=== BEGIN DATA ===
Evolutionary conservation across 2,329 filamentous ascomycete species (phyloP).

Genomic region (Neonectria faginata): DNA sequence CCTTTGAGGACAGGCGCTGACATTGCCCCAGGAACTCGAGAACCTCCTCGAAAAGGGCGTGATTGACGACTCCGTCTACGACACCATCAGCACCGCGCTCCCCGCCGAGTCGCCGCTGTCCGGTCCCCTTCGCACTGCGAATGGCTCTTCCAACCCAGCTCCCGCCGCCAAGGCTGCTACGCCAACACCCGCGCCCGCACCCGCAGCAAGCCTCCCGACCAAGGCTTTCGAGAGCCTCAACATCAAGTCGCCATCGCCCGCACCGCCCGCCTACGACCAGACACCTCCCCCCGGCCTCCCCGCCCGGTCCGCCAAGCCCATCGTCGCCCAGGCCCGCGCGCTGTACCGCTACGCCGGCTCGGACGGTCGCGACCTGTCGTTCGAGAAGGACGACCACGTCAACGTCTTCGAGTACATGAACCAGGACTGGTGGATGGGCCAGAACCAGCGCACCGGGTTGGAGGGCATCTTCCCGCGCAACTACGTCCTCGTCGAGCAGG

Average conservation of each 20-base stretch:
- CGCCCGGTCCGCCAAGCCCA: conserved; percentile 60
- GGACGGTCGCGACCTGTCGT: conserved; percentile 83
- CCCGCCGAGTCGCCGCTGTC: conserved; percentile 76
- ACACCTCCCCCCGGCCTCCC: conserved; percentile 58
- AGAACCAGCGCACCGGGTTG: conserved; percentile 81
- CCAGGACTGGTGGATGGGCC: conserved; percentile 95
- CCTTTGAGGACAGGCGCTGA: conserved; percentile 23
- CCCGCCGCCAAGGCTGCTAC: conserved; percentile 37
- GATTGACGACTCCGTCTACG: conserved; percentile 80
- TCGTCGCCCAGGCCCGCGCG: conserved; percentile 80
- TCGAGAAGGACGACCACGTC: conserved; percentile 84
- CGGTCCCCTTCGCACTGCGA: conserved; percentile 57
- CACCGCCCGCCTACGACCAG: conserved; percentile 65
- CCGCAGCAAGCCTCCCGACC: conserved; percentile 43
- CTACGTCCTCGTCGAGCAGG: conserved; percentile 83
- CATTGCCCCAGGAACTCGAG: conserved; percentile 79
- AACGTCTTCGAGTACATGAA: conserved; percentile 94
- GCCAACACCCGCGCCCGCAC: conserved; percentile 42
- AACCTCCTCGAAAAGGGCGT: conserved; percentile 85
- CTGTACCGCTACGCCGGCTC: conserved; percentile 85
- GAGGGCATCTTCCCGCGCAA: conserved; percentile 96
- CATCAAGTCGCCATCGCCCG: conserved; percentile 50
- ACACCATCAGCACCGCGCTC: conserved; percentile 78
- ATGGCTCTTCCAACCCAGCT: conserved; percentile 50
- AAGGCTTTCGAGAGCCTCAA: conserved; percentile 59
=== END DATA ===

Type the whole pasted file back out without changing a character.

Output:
Evolutionary conservation across 2,329 filamentous ascomycete species (phyloP).

Genomic region (Neonectria faginata): DNA sequence CCTTTGAGGACAGGCGCTGACATTGCCCCAGGAACTCGAGAACCTCCTCGAAAAGGGCGTGATTGACGACTCCGTCTACGACACCATCAGCACCGCGCTCCCCGCCGAGTCGCCGCTGTCCGGTCCCCTTCGCACTGCGAATGGCTCTTCCAACCCAGCTCCCGCCGCCAAGGCTGCTACGCCAACACCCGCGCCCGCACCCGCAGCAAGCCTCCCGACCAAGGCTTTCGAGAGCCTCAACATCAAGTCGCCATCGCCCGCACCGCCCGCCTACGACCAGACACCTCCCCCCGGCCTCCCCGCCCGGTCCGCCAAGCCCATCGTCGCCCAGGCCCGCGCGCTGTACCGCTACGCCGGCTCGGACGGTCGCGACCTGTCGTTCGAGAAGGACGACCACGTCAACGTCTTCGAGTACATGAACCAGGACTGGTGGATGGGCCAGAACCAGCGCACCGGGTTGGAGGGCATCTTCCCGCGCAACTACGTCCTCGTCGAGCAGG

Average conservation of each 20-base stretch:
- CGCCCGGTCCGCCAAGCCCA: conserved; percentile 60
- GGACGGTCGCGACCTGTCGT: conserved; percentile 83
- CCCGCCGAGTCGCCGCTGTC: conserved; percentile 76
- ACACCTCCCCCCGGCCTCCC: conserved; percentile 58
- AGAACCAGCGCACCGGGTTG: conserved; percentile 81
- CCAGGACTGGTGGATGGGCC: conserved; percentile 95
- CCTTTGAGGACAGGCGCTGA: conserved; percentile 23
- CCCGCCGCCAAGGCTGCTAC: conserved; percentile 37
- GATTGACGACTCCGTCTACG: conserved; percentile 80
- TCGTCGCCCAGGCCCGCGCG: conserved; percentile 80
- TCGAGAAGGACGACCACGTC: conserved; percentile 84
- CGGTCCCCTTCGCACTGCGA: conserved; percentile 57
- CACCGCCCGCCTACGACCAG: conserved; percentile 65
- CCGCAGCAAGCCTCCCGACC: conserved; percentile 43
- CTACGTCCTCGTCGAGCAGG: conserved; percentile 83
- CATTGCCCCAGGAACTCGAG: conserved; percentile 79
- AACGTCTTCGAGTACATGAA: conserved; percentile 94
- GCCAACACCCGCGCCCGCAC: conserved; percentile 42
- AACCTCCTCGAAAAGGGCGT: conserved; percentile 85
- CTGTACCGCTACGCCGGCTC: conserved; percentile 85
- GAGGGCATCTTCCCGCGCAA: conserved; percentile 96
- CATCAAGTCGCCATCGCCCG: conserved; percentile 50
- ACACCATCAGCACCGCGCTC: conserved; percentile 78
- ATGGCTCTTCCAACCCAGCT: conserved; percentile 50
- AAGGCTTTCGAGAGCCTCAA: conserved; percentile 59